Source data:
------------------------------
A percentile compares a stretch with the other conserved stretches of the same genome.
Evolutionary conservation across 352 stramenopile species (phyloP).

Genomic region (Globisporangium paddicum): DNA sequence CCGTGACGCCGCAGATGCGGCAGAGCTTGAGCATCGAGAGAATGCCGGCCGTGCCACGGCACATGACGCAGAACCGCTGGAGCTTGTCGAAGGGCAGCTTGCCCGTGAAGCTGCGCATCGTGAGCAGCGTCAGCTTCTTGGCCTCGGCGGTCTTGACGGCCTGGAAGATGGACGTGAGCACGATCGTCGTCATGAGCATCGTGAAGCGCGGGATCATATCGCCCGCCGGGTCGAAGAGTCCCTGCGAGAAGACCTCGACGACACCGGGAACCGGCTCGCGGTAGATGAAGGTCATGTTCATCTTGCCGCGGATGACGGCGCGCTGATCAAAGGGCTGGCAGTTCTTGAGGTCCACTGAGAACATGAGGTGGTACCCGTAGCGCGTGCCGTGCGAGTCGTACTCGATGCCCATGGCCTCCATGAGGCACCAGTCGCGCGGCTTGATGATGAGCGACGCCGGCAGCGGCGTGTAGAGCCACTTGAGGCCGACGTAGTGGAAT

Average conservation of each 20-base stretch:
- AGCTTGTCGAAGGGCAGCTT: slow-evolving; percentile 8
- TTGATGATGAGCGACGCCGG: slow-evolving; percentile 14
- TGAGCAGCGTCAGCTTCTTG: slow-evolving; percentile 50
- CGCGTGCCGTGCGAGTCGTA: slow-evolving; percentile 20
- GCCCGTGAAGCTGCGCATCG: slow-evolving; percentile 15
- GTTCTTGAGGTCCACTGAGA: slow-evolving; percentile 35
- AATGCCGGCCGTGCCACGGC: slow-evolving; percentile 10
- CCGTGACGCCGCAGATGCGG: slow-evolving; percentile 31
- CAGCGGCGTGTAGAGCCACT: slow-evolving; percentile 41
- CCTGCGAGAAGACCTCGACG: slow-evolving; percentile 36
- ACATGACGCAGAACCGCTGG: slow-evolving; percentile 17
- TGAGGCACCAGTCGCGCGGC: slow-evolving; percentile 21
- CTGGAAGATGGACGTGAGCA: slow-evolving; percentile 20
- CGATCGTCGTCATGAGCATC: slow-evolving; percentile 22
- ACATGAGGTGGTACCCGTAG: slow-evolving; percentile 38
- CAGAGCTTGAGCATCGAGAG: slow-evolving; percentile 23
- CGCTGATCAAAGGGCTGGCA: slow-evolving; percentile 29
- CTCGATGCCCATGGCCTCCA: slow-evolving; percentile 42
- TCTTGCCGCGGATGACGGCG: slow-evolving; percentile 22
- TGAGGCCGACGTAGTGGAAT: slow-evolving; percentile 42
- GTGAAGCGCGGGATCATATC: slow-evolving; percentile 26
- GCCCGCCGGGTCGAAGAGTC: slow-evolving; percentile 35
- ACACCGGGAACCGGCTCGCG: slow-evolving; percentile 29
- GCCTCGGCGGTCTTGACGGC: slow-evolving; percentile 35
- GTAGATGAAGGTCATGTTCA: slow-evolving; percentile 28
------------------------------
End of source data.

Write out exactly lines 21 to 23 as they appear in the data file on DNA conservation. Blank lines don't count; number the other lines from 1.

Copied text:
- CGCTGATCAAAGGGCTGGCA: slow-evolving; percentile 29
- CTCGATGCCCATGGCCTCCA: slow-evolving; percentile 42
- TCTTGCCGCGGATGACGGCG: slow-evolving; percentile 22